The average person will have seven careers over the course of his or her life. Most people start out with good intentions, degree in hand, and either find a career in their chosen field or fall into something that pays the bills. Advertising and marketing seem to attract a significant number of the latter. But here are two pieces of fantastic news: (1) The industry offers a broad and multifaceted canvas that opens up loads of opportunities for reinvention; and (2) it is never too late to reinvent yourself.
When people speak of the so-called creative class, they may immediately think of fine artists, writers, musicians, and the like. But according to professor Richard Florida, the term’s originator, it also includes scientists, engineers, educators, computer programmers, and researchers. Marketing and advertising are ripe with opportunities for creativity, particularly given the speed with which new models emerge and the industry’s demanding delivery cycles. The truth is, creative possibilities abound in deal-making, relationship-building, and numerical analytics, in addition to what might be regarded as traditional creative endeavors, such as writing and directing TV commercials. If the past 20 years have taught us anything, it is that yet-to-be-seen marketing paradigms will augment whatever is in vogue today. And guess what? You have an opportunity to play a part in that.
One way to begin the process is to ask yourself what your true purpose is. What is your unique gift—the thing you were put on this earth to do? If you know what it is, consider yourself lucky—most people don’t. Or they know what it is, but choose to ignore it and subjugate that insight in pursuit of money, title, and other trappings of status. If you are among the few who know what your purpose is, don’t ignore it. Ask yourself if you can apply that talent in a fresh way to revitalize yourself personally and professionally.
That’s easier said than done. A voice inside each of us is stoked by fear, and it challenges the idea that we could actually live out our dreams. Its soul-crushing dirge says things like, “Who am I to exhibit such hubris? What if I fail? What will people think?” Stop and realize that a lot of people feel trapped professionally and are just waiting for someone to show them that it’s possible to break free from a prison of one’s own making. If you believe in Dr. Stephen Covey’s concept of an “emotional bank account” that collects deposits of goodwill over time, you’ll know whether or not you have accrued significant equity among your peers. That currency and support allows you to go forth and be an agent of self-change.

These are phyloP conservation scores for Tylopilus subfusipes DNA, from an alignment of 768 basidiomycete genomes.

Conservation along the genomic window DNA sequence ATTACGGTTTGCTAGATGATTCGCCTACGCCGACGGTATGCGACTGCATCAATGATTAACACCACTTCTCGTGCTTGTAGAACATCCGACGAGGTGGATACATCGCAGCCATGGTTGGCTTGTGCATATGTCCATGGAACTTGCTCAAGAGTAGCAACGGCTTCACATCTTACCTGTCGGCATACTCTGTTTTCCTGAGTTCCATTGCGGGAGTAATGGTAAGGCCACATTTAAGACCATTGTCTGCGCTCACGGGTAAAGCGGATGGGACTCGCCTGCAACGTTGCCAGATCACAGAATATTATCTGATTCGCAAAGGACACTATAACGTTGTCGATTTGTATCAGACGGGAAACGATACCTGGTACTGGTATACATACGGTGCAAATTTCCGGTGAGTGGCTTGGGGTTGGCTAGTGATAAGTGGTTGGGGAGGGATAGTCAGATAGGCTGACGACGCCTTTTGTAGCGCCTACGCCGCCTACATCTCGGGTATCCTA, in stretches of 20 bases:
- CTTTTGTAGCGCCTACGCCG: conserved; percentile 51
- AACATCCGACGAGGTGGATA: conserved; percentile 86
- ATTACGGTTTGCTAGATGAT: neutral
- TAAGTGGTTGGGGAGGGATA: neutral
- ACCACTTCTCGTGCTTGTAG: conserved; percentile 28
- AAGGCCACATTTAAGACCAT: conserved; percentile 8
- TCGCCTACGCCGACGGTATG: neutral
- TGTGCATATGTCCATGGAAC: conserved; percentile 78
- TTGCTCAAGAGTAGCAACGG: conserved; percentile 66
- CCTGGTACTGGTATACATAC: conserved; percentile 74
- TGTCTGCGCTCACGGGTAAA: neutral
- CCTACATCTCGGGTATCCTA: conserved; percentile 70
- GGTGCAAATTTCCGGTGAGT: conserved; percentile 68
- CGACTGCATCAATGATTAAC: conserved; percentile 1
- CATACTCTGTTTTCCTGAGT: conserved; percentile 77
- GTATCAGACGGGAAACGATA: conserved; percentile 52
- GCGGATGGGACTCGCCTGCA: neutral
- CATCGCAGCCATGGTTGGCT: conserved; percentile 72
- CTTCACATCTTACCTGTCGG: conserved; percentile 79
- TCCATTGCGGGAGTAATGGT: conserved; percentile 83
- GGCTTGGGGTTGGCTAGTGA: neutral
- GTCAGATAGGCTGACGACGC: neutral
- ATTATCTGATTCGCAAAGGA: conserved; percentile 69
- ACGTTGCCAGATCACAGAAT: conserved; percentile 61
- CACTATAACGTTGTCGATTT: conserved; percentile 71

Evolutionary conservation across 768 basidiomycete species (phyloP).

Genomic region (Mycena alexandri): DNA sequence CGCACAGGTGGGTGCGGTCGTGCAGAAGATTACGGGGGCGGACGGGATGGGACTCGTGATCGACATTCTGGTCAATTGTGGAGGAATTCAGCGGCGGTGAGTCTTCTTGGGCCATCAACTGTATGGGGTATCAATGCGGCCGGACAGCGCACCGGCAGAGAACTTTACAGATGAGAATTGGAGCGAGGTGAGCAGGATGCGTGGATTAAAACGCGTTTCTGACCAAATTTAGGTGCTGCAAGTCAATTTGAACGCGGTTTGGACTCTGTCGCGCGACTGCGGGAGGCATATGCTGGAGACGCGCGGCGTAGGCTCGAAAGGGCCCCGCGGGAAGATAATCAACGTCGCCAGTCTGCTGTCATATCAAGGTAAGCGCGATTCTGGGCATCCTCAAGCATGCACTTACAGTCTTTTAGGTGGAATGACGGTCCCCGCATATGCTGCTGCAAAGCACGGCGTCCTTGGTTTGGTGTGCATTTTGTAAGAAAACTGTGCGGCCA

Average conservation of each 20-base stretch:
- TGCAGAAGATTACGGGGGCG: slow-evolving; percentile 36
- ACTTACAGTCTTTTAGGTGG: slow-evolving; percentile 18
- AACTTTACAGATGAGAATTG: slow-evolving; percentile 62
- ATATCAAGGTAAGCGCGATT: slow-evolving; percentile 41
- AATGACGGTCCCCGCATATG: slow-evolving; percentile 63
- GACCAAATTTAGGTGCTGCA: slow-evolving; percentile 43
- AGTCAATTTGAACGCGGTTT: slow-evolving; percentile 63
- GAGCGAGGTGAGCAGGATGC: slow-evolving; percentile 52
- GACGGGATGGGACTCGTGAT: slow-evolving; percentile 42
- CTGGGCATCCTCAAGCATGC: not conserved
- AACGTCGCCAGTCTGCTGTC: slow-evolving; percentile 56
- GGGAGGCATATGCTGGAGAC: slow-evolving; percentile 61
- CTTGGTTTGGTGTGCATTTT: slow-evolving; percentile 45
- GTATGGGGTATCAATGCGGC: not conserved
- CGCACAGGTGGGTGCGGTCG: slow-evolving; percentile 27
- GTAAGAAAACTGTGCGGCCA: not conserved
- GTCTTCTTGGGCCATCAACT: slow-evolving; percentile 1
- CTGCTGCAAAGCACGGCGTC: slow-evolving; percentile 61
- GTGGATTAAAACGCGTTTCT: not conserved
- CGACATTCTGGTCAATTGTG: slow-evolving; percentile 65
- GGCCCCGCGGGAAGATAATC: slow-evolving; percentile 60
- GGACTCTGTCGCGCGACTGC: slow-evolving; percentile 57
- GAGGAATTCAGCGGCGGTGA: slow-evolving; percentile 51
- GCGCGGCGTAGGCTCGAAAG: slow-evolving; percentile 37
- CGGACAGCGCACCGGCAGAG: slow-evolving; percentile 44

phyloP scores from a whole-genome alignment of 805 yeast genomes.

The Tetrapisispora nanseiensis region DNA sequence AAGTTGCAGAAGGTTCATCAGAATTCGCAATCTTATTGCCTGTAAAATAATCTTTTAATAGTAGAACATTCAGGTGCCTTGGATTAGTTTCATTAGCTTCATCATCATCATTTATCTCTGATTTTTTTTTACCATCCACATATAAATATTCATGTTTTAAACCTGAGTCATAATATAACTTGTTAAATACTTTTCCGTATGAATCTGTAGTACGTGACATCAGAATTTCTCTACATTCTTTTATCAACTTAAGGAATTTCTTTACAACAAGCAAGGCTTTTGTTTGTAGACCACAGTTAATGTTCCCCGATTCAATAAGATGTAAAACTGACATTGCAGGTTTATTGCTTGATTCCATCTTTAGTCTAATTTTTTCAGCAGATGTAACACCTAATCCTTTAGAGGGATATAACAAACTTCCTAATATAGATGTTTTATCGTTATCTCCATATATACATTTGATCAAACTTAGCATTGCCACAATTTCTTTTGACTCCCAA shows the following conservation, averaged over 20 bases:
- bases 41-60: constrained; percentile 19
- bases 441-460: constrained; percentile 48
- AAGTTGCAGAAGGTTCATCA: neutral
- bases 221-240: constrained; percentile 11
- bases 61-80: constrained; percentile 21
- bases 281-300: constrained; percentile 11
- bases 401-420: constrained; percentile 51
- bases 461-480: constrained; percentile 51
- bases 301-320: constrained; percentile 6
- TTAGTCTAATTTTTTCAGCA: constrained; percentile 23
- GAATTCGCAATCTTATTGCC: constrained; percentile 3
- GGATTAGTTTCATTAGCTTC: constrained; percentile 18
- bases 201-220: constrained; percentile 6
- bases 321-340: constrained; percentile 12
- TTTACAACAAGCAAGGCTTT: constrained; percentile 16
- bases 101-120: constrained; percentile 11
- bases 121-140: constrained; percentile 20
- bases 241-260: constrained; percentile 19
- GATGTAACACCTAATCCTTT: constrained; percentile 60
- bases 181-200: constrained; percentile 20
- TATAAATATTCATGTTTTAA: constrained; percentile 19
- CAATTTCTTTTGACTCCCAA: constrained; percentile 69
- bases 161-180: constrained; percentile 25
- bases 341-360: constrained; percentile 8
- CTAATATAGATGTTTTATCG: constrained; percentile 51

At the recent D2C Convention, a longtime colleague informed me that her employer had summarily dismissed her the previous week after a tenure of some 35 years. She was in Las Vegas to see if she could drum up some consulting business. It is hardly surprising that ageism exists in an industry in which youth is so revered. However, this development particularly galled me because this consummate pro is a true mensch. And yet, after my initial shock, I realized that this person—whom many might consider in the twilight of her career—is a fighter in every sense of the word. Rather than feeling victimized, she bravely made the decision to reinvent herself without missing a beat.
And so we can choose to remake ourselves by proactive design or in response to circumstances outside our control. It is a matter of individual choice and events. But make no mistake: Each of us is undergoing or will soon undergo some reconstruction, and that includes individuals, businesses, and even our trade association. Recognize too, however, just how grand it is to work in an entrepreneurial industry that has fewer rules and constraints than most. People used to ask, “What do you want to be when you grow up?” It’s time to rephrase the question: What do you want to be when you grow on?
Image courtesy of Stuart Miles, FreeDigitalPhotos.net.
Rick Petry is a freelance writer who specializes in direct marketing and is a past chairman of ERA.